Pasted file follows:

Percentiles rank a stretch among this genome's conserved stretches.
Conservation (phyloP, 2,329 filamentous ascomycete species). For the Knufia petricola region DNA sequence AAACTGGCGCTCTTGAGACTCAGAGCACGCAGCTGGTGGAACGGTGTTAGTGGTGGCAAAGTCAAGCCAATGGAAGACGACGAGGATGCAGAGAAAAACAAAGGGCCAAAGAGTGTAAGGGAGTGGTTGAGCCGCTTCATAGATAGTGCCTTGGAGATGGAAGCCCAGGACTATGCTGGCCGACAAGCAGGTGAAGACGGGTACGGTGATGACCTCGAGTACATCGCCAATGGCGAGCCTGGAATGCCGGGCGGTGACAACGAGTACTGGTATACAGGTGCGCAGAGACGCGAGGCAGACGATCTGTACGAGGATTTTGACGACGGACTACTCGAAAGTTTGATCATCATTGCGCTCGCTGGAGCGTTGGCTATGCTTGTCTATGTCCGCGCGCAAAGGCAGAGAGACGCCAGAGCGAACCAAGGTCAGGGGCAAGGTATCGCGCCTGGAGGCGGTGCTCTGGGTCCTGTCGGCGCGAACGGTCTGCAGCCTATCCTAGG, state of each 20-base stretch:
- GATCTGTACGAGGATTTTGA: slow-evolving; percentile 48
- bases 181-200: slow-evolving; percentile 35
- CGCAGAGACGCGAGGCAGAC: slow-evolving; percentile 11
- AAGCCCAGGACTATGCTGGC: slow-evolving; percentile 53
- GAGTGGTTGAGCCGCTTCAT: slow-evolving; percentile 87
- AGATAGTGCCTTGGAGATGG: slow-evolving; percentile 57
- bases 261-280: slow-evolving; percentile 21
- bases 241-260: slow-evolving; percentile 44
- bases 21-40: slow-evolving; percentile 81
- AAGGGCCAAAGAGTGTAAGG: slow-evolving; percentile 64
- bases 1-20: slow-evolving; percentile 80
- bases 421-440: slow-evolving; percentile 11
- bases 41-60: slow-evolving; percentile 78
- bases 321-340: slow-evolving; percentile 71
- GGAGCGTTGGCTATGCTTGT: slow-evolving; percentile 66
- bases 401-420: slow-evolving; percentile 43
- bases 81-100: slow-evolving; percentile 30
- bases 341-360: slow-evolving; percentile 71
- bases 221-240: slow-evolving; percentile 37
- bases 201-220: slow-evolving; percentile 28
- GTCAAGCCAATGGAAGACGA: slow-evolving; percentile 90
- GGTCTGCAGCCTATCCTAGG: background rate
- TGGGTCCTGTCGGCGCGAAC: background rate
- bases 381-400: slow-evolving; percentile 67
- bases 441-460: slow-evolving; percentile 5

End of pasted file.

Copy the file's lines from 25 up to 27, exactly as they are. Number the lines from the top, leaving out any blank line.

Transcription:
- TGGGTCCTGTCGGCGCGAAC: background rate
- bases 381-400: slow-evolving; percentile 67
- bases 441-460: slow-evolving; percentile 5